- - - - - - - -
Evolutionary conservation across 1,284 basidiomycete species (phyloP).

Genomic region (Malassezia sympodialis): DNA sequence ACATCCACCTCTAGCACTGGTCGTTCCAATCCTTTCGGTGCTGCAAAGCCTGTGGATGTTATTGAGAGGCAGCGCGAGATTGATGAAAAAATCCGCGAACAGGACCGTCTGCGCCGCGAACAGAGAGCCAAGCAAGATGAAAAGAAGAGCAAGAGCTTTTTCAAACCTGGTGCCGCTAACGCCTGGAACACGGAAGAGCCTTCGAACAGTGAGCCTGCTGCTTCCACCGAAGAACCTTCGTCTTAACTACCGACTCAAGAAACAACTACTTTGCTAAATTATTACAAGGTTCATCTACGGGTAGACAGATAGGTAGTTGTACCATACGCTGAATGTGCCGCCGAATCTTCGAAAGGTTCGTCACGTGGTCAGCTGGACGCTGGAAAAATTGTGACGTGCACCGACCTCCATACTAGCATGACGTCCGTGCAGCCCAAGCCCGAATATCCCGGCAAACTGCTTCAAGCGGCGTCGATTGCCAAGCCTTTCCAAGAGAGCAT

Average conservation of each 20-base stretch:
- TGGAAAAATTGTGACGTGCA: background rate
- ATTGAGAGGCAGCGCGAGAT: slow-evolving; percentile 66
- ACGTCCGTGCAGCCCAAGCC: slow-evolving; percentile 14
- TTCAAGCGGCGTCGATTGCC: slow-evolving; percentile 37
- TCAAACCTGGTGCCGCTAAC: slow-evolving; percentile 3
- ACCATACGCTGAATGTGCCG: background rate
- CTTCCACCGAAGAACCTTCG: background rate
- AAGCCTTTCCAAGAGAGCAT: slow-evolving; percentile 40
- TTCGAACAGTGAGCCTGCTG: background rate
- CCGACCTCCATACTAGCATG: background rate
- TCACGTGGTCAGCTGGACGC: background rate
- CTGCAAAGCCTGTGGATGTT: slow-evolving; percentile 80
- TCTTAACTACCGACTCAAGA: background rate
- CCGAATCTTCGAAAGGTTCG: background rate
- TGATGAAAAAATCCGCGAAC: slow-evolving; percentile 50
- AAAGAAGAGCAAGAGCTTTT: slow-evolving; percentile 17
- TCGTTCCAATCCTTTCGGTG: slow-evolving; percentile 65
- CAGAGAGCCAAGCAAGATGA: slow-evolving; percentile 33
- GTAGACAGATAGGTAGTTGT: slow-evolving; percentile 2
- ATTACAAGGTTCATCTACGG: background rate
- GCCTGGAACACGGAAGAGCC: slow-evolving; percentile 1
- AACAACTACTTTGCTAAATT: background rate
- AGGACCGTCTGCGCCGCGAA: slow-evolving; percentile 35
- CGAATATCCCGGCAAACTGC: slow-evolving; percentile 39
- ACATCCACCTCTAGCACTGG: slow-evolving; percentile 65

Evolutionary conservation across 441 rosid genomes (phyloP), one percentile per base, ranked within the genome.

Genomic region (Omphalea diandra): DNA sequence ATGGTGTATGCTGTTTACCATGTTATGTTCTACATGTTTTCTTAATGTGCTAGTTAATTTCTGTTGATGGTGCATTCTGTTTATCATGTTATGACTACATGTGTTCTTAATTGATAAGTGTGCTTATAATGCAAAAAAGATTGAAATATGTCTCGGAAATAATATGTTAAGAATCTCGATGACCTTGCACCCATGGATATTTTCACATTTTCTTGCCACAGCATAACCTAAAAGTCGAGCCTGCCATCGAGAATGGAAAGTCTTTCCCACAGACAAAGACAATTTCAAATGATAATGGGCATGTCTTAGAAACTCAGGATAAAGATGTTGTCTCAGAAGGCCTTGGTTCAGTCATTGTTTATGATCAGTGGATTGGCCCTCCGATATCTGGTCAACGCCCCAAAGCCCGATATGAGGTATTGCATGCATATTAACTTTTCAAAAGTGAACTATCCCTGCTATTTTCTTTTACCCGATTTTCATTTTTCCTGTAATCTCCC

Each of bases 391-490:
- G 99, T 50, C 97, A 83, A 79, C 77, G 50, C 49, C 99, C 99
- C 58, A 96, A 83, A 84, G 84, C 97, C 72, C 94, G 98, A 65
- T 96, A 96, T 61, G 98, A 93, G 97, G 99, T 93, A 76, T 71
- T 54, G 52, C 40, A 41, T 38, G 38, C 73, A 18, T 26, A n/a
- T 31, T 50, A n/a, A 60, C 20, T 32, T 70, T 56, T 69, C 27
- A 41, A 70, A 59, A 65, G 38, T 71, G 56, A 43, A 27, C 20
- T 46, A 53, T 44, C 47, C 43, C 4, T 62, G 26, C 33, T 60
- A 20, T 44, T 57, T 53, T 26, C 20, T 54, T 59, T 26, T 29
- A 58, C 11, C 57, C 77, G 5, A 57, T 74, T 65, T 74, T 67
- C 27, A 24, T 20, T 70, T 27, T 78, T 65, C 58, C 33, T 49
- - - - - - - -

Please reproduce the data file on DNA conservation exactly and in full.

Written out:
Evolutionary conservation across 1,284 basidiomycete species (phyloP).

Genomic region (Malassezia sympodialis): DNA sequence ACATCCACCTCTAGCACTGGTCGTTCCAATCCTTTCGGTGCTGCAAAGCCTGTGGATGTTATTGAGAGGCAGCGCGAGATTGATGAAAAAATCCGCGAACAGGACCGTCTGCGCCGCGAACAGAGAGCCAAGCAAGATGAAAAGAAGAGCAAGAGCTTTTTCAAACCTGGTGCCGCTAACGCCTGGAACACGGAAGAGCCTTCGAACAGTGAGCCTGCTGCTTCCACCGAAGAACCTTCGTCTTAACTACCGACTCAAGAAACAACTACTTTGCTAAATTATTACAAGGTTCATCTACGGGTAGACAGATAGGTAGTTGTACCATACGCTGAATGTGCCGCCGAATCTTCGAAAGGTTCGTCACGTGGTCAGCTGGACGCTGGAAAAATTGTGACGTGCACCGACCTCCATACTAGCATGACGTCCGTGCAGCCCAAGCCCGAATATCCCGGCAAACTGCTTCAAGCGGCGTCGATTGCCAAGCCTTTCCAAGAGAGCAT

Average conservation of each 20-base stretch:
- TGGAAAAATTGTGACGTGCA: background rate
- ATTGAGAGGCAGCGCGAGAT: slow-evolving; percentile 66
- ACGTCCGTGCAGCCCAAGCC: slow-evolving; percentile 14
- TTCAAGCGGCGTCGATTGCC: slow-evolving; percentile 37
- TCAAACCTGGTGCCGCTAAC: slow-evolving; percentile 3
- ACCATACGCTGAATGTGCCG: background rate
- CTTCCACCGAAGAACCTTCG: background rate
- AAGCCTTTCCAAGAGAGCAT: slow-evolving; percentile 40
- TTCGAACAGTGAGCCTGCTG: background rate
- CCGACCTCCATACTAGCATG: background rate
- TCACGTGGTCAGCTGGACGC: background rate
- CTGCAAAGCCTGTGGATGTT: slow-evolving; percentile 80
- TCTTAACTACCGACTCAAGA: background rate
- CCGAATCTTCGAAAGGTTCG: background rate
- TGATGAAAAAATCCGCGAAC: slow-evolving; percentile 50
- AAAGAAGAGCAAGAGCTTTT: slow-evolving; percentile 17
- TCGTTCCAATCCTTTCGGTG: slow-evolving; percentile 65
- CAGAGAGCCAAGCAAGATGA: slow-evolving; percentile 33
- GTAGACAGATAGGTAGTTGT: slow-evolving; percentile 2
- ATTACAAGGTTCATCTACGG: background rate
- GCCTGGAACACGGAAGAGCC: slow-evolving; percentile 1
- AACAACTACTTTGCTAAATT: background rate
- AGGACCGTCTGCGCCGCGAA: slow-evolving; percentile 35
- CGAATATCCCGGCAAACTGC: slow-evolving; percentile 39
- ACATCCACCTCTAGCACTGG: slow-evolving; percentile 65

Evolutionary conservation across 441 rosid genomes (phyloP), one percentile per base, ranked within the genome.

Genomic region (Omphalea diandra): DNA sequence ATGGTGTATGCTGTTTACCATGTTATGTTCTACATGTTTTCTTAATGTGCTAGTTAATTTCTGTTGATGGTGCATTCTGTTTATCATGTTATGACTACATGTGTTCTTAATTGATAAGTGTGCTTATAATGCAAAAAAGATTGAAATATGTCTCGGAAATAATATGTTAAGAATCTCGATGACCTTGCACCCATGGATATTTTCACATTTTCTTGCCACAGCATAACCTAAAAGTCGAGCCTGCCATCGAGAATGGAAAGTCTTTCCCACAGACAAAGACAATTTCAAATGATAATGGGCATGTCTTAGAAACTCAGGATAAAGATGTTGTCTCAGAAGGCCTTGGTTCAGTCATTGTTTATGATCAGTGGATTGGCCCTCCGATATCTGGTCAACGCCCCAAAGCCCGATATGAGGTATTGCATGCATATTAACTTTTCAAAAGTGAACTATCCCTGCTATTTTCTTTTACCCGATTTTCATTTTTCCTGTAATCTCCC

Each of bases 391-490:
- G 99, T 50, C 97, A 83, A 79, C 77, G 50, C 49, C 99, C 99
- C 58, A 96, A 83, A 84, G 84, C 97, C 72, C 94, G 98, A 65
- T 96, A 96, T 61, G 98, A 93, G 97, G 99, T 93, A 76, T 71
- T 54, G 52, C 40, A 41, T 38, G 38, C 73, A 18, T 26, A n/a
- T 31, T 50, A n/a, A 60, C 20, T 32, T 70, T 56, T 69, C 27
- A 41, A 70, A 59, A 65, G 38, T 71, G 56, A 43, A 27, C 20
- T 46, A 53, T 44, C 47, C 43, C 4, T 62, G 26, C 33, T 60
- A 20, T 44, T 57, T 53, T 26, C 20, T 54, T 59, T 26, T 29
- A 58, C 11, C 57, C 77, G 5, A 57, T 74, T 65, T 74, T 67
- C 27, A 24, T 20, T 70, T 27, T 78, T 65, C 58, C 33, T 49